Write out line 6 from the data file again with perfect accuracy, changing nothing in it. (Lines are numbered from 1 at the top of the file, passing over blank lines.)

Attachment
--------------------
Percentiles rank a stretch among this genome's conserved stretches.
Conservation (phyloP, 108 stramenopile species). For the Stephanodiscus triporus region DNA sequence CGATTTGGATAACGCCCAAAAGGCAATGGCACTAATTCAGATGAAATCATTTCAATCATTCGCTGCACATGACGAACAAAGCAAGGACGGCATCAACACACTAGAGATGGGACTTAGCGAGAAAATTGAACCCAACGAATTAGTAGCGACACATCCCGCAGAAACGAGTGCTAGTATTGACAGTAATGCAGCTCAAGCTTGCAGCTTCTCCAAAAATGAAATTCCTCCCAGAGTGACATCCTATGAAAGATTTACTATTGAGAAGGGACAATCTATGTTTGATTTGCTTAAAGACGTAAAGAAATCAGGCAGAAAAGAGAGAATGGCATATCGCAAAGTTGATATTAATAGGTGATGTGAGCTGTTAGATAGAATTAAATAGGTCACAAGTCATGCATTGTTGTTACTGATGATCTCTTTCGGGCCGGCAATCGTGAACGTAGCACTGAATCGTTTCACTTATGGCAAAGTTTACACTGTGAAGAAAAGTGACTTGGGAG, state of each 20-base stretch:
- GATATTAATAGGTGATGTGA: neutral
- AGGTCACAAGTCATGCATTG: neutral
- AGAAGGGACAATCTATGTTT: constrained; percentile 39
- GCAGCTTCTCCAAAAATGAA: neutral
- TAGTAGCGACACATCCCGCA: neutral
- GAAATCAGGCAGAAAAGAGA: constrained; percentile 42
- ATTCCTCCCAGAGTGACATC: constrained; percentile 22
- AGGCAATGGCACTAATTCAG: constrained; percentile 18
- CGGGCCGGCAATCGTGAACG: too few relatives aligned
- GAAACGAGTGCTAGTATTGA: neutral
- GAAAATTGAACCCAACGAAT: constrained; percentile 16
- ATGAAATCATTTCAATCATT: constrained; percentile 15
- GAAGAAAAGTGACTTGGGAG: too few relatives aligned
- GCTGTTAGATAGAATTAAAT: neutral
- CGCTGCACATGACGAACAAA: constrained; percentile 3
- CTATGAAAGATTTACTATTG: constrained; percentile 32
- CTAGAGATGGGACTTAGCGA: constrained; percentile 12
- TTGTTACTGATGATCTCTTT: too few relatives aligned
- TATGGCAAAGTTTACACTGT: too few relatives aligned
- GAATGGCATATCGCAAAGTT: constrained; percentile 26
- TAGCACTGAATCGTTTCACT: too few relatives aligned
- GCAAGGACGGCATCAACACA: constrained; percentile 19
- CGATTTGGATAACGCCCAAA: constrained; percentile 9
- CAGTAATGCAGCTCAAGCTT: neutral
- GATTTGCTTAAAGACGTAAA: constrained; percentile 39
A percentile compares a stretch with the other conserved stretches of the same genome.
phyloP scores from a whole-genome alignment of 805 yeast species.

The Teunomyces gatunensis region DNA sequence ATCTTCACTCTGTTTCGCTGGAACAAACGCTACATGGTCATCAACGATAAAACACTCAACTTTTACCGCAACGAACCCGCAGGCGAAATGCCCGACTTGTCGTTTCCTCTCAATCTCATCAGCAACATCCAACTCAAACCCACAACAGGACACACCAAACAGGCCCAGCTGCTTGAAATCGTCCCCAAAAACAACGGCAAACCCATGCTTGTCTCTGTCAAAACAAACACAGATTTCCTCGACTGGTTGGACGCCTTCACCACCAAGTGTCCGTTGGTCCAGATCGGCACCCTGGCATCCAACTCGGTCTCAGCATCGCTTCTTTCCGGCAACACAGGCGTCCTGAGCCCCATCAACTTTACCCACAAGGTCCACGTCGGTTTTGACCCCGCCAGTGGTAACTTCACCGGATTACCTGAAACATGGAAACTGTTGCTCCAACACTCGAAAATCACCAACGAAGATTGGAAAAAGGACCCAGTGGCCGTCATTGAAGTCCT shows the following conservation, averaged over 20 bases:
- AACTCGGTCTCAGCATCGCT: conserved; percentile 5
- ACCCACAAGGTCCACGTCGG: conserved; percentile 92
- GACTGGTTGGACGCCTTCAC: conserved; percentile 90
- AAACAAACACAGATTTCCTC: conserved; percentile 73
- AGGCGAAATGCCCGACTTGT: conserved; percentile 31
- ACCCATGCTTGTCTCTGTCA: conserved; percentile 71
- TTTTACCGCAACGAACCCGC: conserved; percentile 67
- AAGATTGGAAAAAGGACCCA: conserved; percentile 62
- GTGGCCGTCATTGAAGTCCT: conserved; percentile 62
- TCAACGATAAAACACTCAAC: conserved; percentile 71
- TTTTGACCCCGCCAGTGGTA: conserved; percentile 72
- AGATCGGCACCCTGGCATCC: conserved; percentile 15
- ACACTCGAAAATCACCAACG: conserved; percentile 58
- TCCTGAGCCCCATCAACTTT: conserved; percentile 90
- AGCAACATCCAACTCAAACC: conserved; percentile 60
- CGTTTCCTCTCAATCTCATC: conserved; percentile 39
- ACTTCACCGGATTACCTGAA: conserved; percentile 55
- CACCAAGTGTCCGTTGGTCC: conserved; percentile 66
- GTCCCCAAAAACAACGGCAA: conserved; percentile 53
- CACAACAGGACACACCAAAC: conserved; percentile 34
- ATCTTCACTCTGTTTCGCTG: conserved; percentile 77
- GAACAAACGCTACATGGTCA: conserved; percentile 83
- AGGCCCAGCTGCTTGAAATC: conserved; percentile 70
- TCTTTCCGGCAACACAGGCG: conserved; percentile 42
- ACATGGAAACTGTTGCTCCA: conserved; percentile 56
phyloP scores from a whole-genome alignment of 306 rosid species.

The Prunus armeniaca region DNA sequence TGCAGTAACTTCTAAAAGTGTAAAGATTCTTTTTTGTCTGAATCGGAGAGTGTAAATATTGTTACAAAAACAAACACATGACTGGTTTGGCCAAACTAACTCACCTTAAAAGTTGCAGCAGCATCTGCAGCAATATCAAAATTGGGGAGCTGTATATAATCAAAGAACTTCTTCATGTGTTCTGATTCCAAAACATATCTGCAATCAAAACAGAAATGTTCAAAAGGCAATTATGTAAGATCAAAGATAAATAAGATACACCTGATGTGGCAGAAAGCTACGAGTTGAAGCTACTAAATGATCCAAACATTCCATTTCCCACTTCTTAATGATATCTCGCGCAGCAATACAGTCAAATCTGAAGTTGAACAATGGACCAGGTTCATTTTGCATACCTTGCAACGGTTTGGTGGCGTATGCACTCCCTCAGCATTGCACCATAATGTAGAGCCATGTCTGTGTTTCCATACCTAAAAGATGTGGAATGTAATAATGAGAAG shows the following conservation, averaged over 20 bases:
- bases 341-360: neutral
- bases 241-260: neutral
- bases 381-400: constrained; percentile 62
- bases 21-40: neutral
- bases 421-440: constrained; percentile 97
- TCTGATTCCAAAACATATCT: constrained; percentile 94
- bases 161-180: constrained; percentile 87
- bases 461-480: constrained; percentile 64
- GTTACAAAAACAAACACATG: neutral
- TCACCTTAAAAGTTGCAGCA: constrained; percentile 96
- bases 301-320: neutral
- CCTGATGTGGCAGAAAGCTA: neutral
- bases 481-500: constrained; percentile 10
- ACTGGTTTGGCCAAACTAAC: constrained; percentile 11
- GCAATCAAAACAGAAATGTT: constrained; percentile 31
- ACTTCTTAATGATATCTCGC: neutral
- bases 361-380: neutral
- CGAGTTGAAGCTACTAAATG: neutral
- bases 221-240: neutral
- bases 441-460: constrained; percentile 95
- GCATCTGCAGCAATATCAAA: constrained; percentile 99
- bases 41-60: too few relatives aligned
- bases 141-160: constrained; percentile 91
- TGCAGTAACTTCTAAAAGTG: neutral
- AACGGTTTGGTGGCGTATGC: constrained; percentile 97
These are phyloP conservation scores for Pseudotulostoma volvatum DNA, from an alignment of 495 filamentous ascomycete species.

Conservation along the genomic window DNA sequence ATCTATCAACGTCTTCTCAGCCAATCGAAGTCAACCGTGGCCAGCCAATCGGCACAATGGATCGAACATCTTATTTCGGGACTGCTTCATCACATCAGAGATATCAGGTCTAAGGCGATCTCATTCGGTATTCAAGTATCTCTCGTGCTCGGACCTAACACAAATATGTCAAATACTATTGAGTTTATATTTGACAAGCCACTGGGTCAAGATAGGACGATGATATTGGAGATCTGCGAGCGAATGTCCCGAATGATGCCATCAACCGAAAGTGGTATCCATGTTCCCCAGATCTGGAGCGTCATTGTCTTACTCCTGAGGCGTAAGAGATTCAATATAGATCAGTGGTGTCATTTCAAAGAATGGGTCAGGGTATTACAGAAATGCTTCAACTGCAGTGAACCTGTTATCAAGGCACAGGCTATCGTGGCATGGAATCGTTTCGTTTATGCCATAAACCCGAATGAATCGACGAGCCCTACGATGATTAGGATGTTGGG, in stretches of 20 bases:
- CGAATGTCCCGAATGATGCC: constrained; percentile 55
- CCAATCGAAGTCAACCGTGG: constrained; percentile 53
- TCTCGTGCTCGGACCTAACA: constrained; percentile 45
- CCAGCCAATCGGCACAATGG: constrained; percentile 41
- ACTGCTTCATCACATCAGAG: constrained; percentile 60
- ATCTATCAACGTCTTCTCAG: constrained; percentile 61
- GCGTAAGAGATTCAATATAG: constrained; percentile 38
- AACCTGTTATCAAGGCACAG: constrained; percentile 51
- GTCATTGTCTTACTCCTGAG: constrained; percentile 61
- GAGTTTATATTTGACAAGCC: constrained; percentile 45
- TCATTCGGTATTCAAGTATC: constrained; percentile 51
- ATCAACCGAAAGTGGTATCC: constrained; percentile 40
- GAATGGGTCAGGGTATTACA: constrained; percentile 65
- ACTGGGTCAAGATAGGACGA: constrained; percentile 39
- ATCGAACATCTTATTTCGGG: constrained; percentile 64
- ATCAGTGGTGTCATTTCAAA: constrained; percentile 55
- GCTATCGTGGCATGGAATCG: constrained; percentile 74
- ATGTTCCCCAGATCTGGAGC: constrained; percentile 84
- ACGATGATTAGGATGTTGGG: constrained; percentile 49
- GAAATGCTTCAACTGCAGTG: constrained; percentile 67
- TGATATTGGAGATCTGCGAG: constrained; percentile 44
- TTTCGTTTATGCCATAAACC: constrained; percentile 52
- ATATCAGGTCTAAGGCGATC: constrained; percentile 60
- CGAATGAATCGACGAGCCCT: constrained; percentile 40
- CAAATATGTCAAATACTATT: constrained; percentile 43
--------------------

- GCAGCTTCTCCAAAAATGAA: neutral